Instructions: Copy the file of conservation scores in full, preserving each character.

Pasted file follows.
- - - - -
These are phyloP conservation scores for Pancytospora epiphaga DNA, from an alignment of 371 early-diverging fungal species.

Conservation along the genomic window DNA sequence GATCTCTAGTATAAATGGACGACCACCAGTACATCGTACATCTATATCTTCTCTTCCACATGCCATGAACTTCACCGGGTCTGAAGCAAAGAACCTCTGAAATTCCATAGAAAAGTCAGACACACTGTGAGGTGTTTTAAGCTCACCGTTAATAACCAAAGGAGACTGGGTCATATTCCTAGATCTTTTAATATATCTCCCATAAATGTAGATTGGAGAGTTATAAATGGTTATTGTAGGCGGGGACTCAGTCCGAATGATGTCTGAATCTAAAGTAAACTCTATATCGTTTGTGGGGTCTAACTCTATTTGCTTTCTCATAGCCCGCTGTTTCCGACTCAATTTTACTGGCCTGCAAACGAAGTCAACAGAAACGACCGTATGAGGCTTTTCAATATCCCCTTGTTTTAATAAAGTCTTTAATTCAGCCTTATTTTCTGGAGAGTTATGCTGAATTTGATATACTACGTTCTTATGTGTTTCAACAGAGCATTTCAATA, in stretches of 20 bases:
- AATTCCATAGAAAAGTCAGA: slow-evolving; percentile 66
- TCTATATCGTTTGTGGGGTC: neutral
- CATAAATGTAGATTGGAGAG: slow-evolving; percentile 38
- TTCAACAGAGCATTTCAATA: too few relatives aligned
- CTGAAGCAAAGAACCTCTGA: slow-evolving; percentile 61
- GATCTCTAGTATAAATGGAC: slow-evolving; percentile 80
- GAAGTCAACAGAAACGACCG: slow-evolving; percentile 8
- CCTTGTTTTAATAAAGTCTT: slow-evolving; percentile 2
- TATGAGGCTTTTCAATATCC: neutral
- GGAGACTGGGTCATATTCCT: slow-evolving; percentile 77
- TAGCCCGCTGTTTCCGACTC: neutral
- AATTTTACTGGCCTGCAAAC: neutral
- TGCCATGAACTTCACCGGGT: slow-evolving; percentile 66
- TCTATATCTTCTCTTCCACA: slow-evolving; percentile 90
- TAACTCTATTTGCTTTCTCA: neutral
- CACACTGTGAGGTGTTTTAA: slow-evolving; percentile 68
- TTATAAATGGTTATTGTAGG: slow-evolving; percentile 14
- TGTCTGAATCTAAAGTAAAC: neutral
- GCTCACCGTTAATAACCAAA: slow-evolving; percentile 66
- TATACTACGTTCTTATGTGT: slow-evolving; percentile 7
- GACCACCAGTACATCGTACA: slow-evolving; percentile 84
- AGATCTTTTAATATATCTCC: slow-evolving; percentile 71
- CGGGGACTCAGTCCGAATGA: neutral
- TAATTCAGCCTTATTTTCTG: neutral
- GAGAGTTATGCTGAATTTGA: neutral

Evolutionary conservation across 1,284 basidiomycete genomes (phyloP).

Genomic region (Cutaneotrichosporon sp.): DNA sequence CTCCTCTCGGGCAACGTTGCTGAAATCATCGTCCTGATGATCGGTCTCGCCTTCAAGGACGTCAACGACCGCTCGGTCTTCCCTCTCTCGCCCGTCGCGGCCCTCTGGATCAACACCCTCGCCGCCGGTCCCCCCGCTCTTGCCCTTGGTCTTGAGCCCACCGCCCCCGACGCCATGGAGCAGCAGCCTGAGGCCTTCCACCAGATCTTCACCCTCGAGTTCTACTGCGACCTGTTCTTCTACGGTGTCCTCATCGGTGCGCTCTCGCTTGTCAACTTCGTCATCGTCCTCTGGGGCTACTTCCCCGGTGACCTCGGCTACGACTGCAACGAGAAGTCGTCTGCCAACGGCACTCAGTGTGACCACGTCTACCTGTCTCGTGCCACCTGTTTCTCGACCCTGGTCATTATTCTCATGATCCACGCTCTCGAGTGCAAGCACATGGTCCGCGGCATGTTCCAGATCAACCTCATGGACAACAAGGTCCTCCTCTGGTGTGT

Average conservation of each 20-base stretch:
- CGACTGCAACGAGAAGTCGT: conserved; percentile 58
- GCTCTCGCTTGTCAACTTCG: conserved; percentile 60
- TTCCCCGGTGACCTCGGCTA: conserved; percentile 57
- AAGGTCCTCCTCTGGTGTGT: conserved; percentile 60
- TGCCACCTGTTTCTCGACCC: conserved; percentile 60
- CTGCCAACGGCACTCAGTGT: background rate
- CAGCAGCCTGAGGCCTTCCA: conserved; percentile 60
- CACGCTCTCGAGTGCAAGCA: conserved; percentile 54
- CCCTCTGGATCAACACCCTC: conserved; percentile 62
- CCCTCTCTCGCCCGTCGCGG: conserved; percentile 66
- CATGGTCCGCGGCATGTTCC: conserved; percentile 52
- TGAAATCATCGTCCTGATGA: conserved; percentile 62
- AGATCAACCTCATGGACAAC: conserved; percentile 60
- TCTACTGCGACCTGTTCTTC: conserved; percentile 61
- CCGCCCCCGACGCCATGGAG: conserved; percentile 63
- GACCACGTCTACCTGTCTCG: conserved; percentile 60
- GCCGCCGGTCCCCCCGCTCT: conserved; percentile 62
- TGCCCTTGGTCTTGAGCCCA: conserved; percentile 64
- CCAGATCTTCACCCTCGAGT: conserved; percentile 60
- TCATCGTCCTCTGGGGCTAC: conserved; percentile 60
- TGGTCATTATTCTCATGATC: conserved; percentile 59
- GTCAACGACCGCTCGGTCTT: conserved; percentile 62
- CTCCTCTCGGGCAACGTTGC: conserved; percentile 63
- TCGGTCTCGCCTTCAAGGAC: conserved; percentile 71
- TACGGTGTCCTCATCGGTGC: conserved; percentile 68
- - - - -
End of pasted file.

These are phyloP conservation scores for Pancytospora epiphaga DNA, from an alignment of 371 early-diverging fungal species.

Conservation along the genomic window DNA sequence GATCTCTAGTATAAATGGACGACCACCAGTACATCGTACATCTATATCTTCTCTTCCACATGCCATGAACTTCACCGGGTCTGAAGCAAAGAACCTCTGAAATTCCATAGAAAAGTCAGACACACTGTGAGGTGTTTTAAGCTCACCGTTAATAACCAAAGGAGACTGGGTCATATTCCTAGATCTTTTAATATATCTCCCATAAATGTAGATTGGAGAGTTATAAATGGTTATTGTAGGCGGGGACTCAGTCCGAATGATGTCTGAATCTAAAGTAAACTCTATATCGTTTGTGGGGTCTAACTCTATTTGCTTTCTCATAGCCCGCTGTTTCCGACTCAATTTTACTGGCCTGCAAACGAAGTCAACAGAAACGACCGTATGAGGCTTTTCAATATCCCCTTGTTTTAATAAAGTCTTTAATTCAGCCTTATTTTCTGGAGAGTTATGCTGAATTTGATATACTACGTTCTTATGTGTTTCAACAGAGCATTTCAATA, in stretches of 20 bases:
- AATTCCATAGAAAAGTCAGA: slow-evolving; percentile 66
- TCTATATCGTTTGTGGGGTC: neutral
- CATAAATGTAGATTGGAGAG: slow-evolving; percentile 38
- TTCAACAGAGCATTTCAATA: too few relatives aligned
- CTGAAGCAAAGAACCTCTGA: slow-evolving; percentile 61
- GATCTCTAGTATAAATGGAC: slow-evolving; percentile 80
- GAAGTCAACAGAAACGACCG: slow-evolving; percentile 8
- CCTTGTTTTAATAAAGTCTT: slow-evolving; percentile 2
- TATGAGGCTTTTCAATATCC: neutral
- GGAGACTGGGTCATATTCCT: slow-evolving; percentile 77
- TAGCCCGCTGTTTCCGACTC: neutral
- AATTTTACTGGCCTGCAAAC: neutral
- TGCCATGAACTTCACCGGGT: slow-evolving; percentile 66
- TCTATATCTTCTCTTCCACA: slow-evolving; percentile 90
- TAACTCTATTTGCTTTCTCA: neutral
- CACACTGTGAGGTGTTTTAA: slow-evolving; percentile 68
- TTATAAATGGTTATTGTAGG: slow-evolving; percentile 14
- TGTCTGAATCTAAAGTAAAC: neutral
- GCTCACCGTTAATAACCAAA: slow-evolving; percentile 66
- TATACTACGTTCTTATGTGT: slow-evolving; percentile 7
- GACCACCAGTACATCGTACA: slow-evolving; percentile 84
- AGATCTTTTAATATATCTCC: slow-evolving; percentile 71
- CGGGGACTCAGTCCGAATGA: neutral
- TAATTCAGCCTTATTTTCTG: neutral
- GAGAGTTATGCTGAATTTGA: neutral

Evolutionary conservation across 1,284 basidiomycete genomes (phyloP).

Genomic region (Cutaneotrichosporon sp.): DNA sequence CTCCTCTCGGGCAACGTTGCTGAAATCATCGTCCTGATGATCGGTCTCGCCTTCAAGGACGTCAACGACCGCTCGGTCTTCCCTCTCTCGCCCGTCGCGGCCCTCTGGATCAACACCCTCGCCGCCGGTCCCCCCGCTCTTGCCCTTGGTCTTGAGCCCACCGCCCCCGACGCCATGGAGCAGCAGCCTGAGGCCTTCCACCAGATCTTCACCCTCGAGTTCTACTGCGACCTGTTCTTCTACGGTGTCCTCATCGGTGCGCTCTCGCTTGTCAACTTCGTCATCGTCCTCTGGGGCTACTTCCCCGGTGACCTCGGCTACGACTGCAACGAGAAGTCGTCTGCCAACGGCACTCAGTGTGACCACGTCTACCTGTCTCGTGCCACCTGTTTCTCGACCCTGGTCATTATTCTCATGATCCACGCTCTCGAGTGCAAGCACATGGTCCGCGGCATGTTCCAGATCAACCTCATGGACAACAAGGTCCTCCTCTGGTGTGT

Average conservation of each 20-base stretch:
- CGACTGCAACGAGAAGTCGT: conserved; percentile 58
- GCTCTCGCTTGTCAACTTCG: conserved; percentile 60
- TTCCCCGGTGACCTCGGCTA: conserved; percentile 57
- AAGGTCCTCCTCTGGTGTGT: conserved; percentile 60
- TGCCACCTGTTTCTCGACCC: conserved; percentile 60
- CTGCCAACGGCACTCAGTGT: background rate
- CAGCAGCCTGAGGCCTTCCA: conserved; percentile 60
- CACGCTCTCGAGTGCAAGCA: conserved; percentile 54
- CCCTCTGGATCAACACCCTC: conserved; percentile 62
- CCCTCTCTCGCCCGTCGCGG: conserved; percentile 66
- CATGGTCCGCGGCATGTTCC: conserved; percentile 52
- TGAAATCATCGTCCTGATGA: conserved; percentile 62
- AGATCAACCTCATGGACAAC: conserved; percentile 60
- TCTACTGCGACCTGTTCTTC: conserved; percentile 61
- CCGCCCCCGACGCCATGGAG: conserved; percentile 63
- GACCACGTCTACCTGTCTCG: conserved; percentile 60
- GCCGCCGGTCCCCCCGCTCT: conserved; percentile 62
- TGCCCTTGGTCTTGAGCCCA: conserved; percentile 64
- CCAGATCTTCACCCTCGAGT: conserved; percentile 60
- TCATCGTCCTCTGGGGCTAC: conserved; percentile 60
- TGGTCATTATTCTCATGATC: conserved; percentile 59
- GTCAACGACCGCTCGGTCTT: conserved; percentile 62
- CTCCTCTCGGGCAACGTTGC: conserved; percentile 63
- TCGGTCTCGCCTTCAAGGAC: conserved; percentile 71
- TACGGTGTCCTCATCGGTGC: conserved; percentile 68